The Commission on Human Rights and Administration Justice (CHRAJ says lack of adequate operational budget is its biggest challenge in fighting corruption in the country.
“For human resources, we have well-trained investigators but lack adequate funds to investigate alleged anti-corruption cases. Anti-corruption allegations require money to be investigated properly.
“You have to investigate thoroughly. It has to be comprehensive and done confidentially,”
Commissioner of CHRAJ, Lauretta Vivian Lamptey, told Business and Financial Times in an interview.
She added: “Our regional offices are not well-resourced, but we are managing the situation.” Currently, CHRAJ has over 700 staff, 10 regional offices and 96 districts across the country.
Though she declined to give details about the commission’s budget for next year, Ms Lamptey disclosed that 75 percent of its activities for next year have been factored into the 2012 national budget.
Legal analysts say CHRAJ has not been tested much with high-profile cases that would expose its capabilities, but it is important that government resource the Commission to perform its national mandate.
The Commissioner explained that to be effective in addressing the problem of corruption, an ethical infrastructure must integrate both the value-approach and disciplinary-approach in a coherent and balanced system.
“Indeed, we may legislate to control and deter corruption -- but we need supportive administrative structures in addition to legislation to ensure good ethical conduct.
“The basic components of this infrastructure include an enforceable code of conduct that makes clear provisions on conflicts of interest; established procedures which include mechanisms for whistle-blowing; mechanisms for collaboration between existing anti-corruption agencies; and regular sensitisation of the citizenry.”
She stated that the Commission has made further significant contributions to building integrity in the country, adding: “As a start, the Commission established an anti-corruption department to focus primarily on the execution of the anti-corruption mandate of the Commission.”
She said the department has been able to take the country’s counter-corruption drive to an enviable level, despite the limited number of staff and inadequate office space, among others.
Notwithstanding the numerous efforts toward the fight against corruption, there is -- at least on the perception level -- no sign that corruption is decreasing steadily in Ghana or any a positive note that the anti-corruption effort is making any significant impact.
The anti-corruption approach has been highly dependent on dealing with only the public sector with little involvement of the private sector.
But the CHRAJ Commissioner said the private sector must start playing an active role to fight corruption in the country.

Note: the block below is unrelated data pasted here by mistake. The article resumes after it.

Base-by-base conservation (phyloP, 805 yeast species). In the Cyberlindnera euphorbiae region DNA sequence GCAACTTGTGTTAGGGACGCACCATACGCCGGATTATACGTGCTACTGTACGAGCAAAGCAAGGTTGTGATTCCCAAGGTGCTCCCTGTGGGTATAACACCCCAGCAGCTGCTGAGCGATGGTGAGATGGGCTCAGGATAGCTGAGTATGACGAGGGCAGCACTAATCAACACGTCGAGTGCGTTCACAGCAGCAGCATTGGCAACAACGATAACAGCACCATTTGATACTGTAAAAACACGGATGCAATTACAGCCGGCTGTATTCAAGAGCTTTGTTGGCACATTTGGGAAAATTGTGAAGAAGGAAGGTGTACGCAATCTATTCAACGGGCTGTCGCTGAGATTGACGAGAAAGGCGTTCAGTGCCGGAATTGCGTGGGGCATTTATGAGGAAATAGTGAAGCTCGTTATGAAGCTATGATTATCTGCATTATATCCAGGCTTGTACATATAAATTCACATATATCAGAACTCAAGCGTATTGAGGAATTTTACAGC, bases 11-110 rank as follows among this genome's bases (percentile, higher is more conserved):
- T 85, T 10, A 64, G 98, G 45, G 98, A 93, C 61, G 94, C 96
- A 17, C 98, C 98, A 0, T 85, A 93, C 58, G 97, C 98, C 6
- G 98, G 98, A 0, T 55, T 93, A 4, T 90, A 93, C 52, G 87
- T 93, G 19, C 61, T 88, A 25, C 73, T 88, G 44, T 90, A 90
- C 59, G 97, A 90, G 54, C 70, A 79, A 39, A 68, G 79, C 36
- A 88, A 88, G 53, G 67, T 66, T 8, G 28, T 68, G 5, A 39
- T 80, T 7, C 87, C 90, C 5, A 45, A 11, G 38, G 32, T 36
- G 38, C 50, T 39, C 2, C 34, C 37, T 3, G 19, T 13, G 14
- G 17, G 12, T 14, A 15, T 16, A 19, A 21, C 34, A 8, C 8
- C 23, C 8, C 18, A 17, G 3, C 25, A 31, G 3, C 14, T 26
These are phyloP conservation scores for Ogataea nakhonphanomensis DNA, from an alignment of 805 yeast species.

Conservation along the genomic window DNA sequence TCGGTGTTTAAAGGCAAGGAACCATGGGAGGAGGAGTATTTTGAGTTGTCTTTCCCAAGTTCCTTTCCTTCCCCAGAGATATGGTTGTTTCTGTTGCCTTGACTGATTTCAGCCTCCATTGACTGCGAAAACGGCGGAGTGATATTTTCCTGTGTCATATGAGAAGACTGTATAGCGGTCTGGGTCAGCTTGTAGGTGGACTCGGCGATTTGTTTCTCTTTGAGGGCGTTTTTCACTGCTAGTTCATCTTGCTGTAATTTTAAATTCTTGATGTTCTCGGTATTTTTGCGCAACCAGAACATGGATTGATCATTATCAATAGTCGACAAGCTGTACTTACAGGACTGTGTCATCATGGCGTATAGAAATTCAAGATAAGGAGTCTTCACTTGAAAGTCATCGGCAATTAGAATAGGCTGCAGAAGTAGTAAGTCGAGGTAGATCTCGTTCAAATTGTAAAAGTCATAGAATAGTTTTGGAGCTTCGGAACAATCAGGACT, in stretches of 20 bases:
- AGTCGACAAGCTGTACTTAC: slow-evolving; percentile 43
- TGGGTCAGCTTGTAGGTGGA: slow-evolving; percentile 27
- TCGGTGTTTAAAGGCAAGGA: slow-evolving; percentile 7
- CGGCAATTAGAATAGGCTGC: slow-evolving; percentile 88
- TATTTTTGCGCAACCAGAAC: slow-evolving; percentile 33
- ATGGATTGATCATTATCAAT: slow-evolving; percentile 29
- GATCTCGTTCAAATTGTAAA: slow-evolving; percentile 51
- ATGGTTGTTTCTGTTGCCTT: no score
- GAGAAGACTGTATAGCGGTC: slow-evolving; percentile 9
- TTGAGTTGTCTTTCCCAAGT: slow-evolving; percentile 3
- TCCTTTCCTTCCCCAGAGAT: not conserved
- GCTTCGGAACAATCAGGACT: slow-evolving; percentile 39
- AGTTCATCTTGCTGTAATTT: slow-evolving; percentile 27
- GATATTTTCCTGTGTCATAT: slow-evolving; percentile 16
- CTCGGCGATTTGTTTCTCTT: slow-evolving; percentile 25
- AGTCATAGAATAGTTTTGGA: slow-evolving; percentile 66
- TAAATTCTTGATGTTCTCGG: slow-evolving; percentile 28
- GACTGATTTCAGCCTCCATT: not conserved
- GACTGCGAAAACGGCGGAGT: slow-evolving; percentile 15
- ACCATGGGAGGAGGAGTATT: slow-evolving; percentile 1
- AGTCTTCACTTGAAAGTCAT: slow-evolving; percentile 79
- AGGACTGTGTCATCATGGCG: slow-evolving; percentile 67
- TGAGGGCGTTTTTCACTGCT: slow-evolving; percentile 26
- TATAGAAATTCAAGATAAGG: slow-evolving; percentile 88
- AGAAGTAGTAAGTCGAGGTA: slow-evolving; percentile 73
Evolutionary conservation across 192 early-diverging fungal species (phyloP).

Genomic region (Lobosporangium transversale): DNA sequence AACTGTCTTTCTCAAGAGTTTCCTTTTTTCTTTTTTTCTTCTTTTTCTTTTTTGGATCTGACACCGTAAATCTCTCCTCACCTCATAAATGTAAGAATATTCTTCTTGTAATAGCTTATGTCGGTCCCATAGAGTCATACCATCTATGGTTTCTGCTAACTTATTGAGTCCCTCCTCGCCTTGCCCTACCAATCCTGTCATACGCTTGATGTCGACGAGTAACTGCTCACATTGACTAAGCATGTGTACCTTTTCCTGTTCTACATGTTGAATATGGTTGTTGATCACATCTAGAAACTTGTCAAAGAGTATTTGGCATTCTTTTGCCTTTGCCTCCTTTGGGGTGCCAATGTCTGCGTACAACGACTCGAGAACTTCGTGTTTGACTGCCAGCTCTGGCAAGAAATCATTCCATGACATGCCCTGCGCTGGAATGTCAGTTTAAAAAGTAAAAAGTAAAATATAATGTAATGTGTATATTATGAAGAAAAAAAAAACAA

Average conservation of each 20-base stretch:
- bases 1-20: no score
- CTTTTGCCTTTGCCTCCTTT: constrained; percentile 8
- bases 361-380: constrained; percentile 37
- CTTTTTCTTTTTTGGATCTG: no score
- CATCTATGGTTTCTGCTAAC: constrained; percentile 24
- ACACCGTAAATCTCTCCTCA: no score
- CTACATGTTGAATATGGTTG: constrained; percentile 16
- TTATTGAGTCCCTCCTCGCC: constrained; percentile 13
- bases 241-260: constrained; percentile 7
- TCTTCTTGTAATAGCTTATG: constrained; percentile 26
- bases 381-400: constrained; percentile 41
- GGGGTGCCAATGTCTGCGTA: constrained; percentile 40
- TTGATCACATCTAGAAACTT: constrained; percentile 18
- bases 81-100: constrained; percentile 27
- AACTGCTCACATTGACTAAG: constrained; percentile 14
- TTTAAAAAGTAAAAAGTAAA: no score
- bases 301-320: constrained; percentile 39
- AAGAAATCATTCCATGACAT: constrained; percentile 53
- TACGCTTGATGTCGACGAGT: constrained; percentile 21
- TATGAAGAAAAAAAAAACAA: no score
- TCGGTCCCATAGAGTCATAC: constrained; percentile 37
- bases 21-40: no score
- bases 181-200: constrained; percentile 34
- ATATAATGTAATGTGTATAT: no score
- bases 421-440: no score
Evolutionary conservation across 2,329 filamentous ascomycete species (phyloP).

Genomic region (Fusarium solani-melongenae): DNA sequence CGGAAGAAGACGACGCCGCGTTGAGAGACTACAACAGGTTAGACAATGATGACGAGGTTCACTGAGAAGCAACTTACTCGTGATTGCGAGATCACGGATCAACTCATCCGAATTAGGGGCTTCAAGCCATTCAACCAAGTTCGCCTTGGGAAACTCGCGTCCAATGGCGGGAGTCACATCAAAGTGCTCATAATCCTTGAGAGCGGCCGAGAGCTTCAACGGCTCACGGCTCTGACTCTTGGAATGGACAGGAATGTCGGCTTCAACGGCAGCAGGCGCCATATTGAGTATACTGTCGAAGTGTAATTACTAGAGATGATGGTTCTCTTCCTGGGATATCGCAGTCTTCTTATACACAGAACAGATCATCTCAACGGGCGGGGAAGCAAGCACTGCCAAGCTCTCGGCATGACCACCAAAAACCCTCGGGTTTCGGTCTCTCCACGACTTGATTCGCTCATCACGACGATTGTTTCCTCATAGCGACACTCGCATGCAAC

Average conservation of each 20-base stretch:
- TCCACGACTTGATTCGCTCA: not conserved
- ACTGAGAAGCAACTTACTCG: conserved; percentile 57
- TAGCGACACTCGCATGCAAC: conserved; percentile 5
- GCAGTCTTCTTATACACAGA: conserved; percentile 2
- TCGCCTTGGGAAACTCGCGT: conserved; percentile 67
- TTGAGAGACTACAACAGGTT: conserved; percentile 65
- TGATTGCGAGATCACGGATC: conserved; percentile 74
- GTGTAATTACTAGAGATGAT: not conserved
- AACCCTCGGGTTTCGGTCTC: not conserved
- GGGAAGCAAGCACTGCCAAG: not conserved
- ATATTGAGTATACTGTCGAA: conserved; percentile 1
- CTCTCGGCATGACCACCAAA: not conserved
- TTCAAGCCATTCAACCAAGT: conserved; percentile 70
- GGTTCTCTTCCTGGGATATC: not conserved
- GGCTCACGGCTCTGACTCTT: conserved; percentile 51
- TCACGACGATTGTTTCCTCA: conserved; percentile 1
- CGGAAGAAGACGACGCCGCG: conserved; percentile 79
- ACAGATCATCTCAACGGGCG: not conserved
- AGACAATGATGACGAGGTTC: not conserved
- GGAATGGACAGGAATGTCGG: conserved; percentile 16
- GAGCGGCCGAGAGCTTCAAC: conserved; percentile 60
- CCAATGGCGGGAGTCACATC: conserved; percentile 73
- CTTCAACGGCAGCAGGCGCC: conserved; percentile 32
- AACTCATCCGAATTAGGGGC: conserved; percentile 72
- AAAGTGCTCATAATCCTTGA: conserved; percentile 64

She praised the baseline survey by the Ghana Anti-Corruption Coalition (GACC) on improving business integrity in Ghana. “Local and international firms operating in the country must apply best international practices that make them have competitive advantage,” she said.
The primary objective of GACC survey was to identify the internal mechanisms corporate entities in Ghana have devised and deployed to check and address corruption, and ensure a business sector founded on solid ideals of transparency and accountability.
According to the findings of the survey, companies were asked whether it is a good idea to accept independent external assessment of progress in instituting transparency and accountability: two-thirds of all companies thought it was a good idea while a third said no.
The report indicated that companies which rejected independent assessment maintain that their own internal assessment mechanisms are working effectively.
The majority who favour independent assessment claimed that it would be more objective – keep companies on their toes and enjoy public trust and confidence.
When asked of their motivation for producing a code of conduct or ethics and related policies, the most popular response was primarily to ensure good corporate governance and also as a sign of commitment to the fight against corruption.
The third reason, said the report, was that it is a fulfilment of legal requirements in the countries where corporate headquarters are located.
Effective enforcement of monitoring was a major focus of the survey. It turned out that three-quarters of all companies have established desk-officers to monitor compliance whilst others have fraud prevention officers, compliance officers and a financial crimes unit.
Following enforcement is how companies handle corrupt acts and violations of these internal rules and regulations.
“In most companies, when an employee is found in violation of corporate codes of conduct or ethics, the initial response is suspension and investigation followed by termination/dismissal if guilt is proven,” said the report.
The report added: “In some serious cases, companies prefer to refer culprits to the police for criminal investigation and prosecution.”
By Michael Sarpong BRUCE
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